A retrospective review of data from the Australian Orthopaedic Association National Joint Replacement Registry suggests that the answer is yes, at least for revision total hip arthroplasty due to dislocation.
Dr. Jeremy Gililland, Dr. Victor Carlson, and Dr. Lucas Anderson answer ICJR’s questions about their technique for building and then implanting an articulating antibiotic spacer in the first stage of revision total knee arthroplasty.
Knee effusion, sometimes called water on the knee, occurs when excess fluid accumulates in or around the knee joint. Common causes include arthritis and injury to the ligaments or meniscus, which is cartilage in the knee.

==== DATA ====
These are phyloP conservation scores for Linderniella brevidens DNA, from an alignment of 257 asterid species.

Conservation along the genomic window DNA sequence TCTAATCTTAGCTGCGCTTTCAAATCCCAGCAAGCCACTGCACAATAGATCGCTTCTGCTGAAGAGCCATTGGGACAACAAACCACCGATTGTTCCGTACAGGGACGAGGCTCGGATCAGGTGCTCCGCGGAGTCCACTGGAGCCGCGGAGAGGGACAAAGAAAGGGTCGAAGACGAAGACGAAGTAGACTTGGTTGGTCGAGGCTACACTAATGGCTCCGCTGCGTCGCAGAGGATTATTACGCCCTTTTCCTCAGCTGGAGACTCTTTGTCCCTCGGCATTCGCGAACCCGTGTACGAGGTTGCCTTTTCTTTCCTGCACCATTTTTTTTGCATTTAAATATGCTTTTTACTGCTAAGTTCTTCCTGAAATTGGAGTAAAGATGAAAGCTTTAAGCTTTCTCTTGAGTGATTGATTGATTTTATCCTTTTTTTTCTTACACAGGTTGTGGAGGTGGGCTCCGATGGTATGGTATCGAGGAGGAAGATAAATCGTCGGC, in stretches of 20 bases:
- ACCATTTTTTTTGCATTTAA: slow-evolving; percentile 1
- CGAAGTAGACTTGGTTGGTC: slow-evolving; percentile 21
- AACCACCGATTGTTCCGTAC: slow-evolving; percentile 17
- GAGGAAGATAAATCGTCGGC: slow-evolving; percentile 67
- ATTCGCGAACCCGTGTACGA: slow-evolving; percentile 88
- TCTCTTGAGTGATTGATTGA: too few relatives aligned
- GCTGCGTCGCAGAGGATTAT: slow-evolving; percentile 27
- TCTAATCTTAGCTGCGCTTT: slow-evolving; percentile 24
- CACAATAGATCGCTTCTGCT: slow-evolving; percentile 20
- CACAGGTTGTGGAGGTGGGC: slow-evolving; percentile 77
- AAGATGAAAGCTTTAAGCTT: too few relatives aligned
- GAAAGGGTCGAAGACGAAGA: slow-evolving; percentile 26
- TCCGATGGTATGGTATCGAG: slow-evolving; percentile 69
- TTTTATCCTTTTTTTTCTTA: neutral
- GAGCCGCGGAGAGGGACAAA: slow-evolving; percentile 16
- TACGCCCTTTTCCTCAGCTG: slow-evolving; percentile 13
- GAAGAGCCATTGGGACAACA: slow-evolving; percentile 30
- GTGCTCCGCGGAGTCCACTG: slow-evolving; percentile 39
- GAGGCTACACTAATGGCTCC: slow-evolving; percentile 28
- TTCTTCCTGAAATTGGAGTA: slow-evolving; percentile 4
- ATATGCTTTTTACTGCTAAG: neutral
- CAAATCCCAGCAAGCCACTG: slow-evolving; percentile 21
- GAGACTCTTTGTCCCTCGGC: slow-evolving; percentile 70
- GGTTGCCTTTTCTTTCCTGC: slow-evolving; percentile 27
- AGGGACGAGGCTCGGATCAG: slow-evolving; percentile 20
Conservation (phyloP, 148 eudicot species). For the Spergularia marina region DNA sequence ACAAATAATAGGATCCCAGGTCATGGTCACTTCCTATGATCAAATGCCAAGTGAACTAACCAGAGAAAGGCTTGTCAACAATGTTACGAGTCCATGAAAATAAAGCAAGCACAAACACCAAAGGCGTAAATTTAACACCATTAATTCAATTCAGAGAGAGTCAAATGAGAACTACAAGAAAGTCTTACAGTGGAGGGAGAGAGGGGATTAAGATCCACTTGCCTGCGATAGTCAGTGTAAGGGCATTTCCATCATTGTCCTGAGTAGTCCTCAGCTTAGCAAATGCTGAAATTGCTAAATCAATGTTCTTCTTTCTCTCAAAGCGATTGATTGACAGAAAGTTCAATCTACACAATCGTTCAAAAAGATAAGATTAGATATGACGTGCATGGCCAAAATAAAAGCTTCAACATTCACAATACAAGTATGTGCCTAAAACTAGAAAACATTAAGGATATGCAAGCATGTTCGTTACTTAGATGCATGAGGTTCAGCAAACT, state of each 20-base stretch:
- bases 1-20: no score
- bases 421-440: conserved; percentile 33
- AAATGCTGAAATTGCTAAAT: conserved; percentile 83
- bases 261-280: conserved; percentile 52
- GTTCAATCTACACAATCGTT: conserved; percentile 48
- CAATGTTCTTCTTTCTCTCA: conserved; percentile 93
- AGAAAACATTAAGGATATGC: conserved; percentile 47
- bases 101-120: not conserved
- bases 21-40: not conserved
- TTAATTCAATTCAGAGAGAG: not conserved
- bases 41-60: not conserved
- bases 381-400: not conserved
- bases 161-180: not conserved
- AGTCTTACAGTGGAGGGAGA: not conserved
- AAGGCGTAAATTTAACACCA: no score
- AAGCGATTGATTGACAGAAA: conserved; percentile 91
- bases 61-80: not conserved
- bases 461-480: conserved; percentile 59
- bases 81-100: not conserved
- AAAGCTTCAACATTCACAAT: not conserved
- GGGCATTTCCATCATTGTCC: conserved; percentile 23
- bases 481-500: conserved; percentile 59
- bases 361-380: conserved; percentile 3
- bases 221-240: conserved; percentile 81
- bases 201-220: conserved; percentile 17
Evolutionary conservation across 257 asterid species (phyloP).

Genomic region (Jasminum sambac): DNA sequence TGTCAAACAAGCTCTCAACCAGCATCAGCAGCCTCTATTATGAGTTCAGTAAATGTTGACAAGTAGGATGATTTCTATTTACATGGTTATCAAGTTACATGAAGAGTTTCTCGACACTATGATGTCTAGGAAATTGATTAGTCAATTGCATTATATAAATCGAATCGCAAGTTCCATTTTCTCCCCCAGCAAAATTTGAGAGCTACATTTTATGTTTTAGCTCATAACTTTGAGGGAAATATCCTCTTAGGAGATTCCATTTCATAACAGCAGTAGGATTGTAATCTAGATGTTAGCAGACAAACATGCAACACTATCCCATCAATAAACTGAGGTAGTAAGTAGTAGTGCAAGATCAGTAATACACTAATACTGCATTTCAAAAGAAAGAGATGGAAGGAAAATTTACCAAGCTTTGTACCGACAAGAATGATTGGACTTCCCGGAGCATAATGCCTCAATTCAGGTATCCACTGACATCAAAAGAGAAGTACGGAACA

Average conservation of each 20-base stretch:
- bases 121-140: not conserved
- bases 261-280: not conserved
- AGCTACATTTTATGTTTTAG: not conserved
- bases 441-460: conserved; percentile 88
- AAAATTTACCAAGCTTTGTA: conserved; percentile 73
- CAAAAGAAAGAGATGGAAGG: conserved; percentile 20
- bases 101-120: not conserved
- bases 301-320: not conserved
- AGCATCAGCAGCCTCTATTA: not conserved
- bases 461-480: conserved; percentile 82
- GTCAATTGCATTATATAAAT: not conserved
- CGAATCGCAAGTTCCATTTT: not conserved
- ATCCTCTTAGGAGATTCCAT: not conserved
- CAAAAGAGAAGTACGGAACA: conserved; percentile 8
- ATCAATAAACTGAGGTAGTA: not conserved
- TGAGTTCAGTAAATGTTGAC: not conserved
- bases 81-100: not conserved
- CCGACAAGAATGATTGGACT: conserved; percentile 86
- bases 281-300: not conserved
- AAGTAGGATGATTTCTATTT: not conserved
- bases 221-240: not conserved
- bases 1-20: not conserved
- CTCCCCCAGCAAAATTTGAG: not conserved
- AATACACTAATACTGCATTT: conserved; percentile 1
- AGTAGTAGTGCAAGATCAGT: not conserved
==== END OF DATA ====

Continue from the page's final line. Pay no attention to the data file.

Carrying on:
When it comes to strengthening your lower-body muscles that power your running, most runners focus on quads and hamstrings—but are you showing your hip flexors enough love? A recent study in the Archives of Gerontology and Geriatrics suggests that ignoring them could lead to mobility issues as you age.
Mid-term data show that today’s dual mobility constructs can provide excellent stability and range of motion in primary and revision total hip arthroplasty when patients are at a higher risk for dislocation. Modern implant designs have successfully mitigated several major failure mechanisms in older systems.